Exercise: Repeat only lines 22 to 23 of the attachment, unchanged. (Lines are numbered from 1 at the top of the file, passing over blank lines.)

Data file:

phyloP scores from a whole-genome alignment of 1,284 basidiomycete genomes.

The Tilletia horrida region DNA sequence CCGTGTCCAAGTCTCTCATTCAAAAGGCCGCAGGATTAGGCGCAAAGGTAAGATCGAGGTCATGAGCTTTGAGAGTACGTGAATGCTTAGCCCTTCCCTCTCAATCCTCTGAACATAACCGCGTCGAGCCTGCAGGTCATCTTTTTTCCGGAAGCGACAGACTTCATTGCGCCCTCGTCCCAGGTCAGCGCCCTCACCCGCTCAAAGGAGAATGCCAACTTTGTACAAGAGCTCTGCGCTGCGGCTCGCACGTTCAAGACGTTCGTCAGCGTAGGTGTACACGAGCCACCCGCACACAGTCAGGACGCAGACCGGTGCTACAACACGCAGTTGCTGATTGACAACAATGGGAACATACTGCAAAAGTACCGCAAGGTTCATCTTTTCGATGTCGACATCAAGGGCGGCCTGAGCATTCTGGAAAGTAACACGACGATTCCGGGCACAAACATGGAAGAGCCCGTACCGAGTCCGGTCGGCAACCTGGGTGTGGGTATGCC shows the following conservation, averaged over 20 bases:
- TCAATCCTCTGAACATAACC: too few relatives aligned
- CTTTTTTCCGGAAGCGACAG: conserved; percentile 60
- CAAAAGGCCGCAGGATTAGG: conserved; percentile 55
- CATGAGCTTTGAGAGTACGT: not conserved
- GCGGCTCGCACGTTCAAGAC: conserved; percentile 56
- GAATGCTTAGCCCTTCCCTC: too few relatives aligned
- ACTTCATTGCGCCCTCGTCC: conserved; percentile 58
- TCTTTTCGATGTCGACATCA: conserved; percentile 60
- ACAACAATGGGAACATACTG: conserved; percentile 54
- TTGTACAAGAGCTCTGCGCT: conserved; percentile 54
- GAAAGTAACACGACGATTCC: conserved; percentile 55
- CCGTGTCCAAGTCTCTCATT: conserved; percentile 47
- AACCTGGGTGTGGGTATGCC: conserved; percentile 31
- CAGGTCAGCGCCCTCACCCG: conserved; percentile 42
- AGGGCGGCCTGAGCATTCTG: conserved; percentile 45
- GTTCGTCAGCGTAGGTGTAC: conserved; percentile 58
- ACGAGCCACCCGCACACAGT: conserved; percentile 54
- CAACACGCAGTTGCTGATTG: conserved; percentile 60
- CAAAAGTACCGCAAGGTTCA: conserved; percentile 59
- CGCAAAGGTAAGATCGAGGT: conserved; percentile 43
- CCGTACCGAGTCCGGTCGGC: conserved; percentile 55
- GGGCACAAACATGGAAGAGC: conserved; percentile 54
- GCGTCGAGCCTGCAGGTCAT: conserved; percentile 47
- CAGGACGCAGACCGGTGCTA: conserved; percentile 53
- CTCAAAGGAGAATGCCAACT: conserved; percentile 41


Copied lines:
- CGCAAAGGTAAGATCGAGGT: conserved; percentile 43
- CCGTACCGAGTCCGGTCGGC: conserved; percentile 55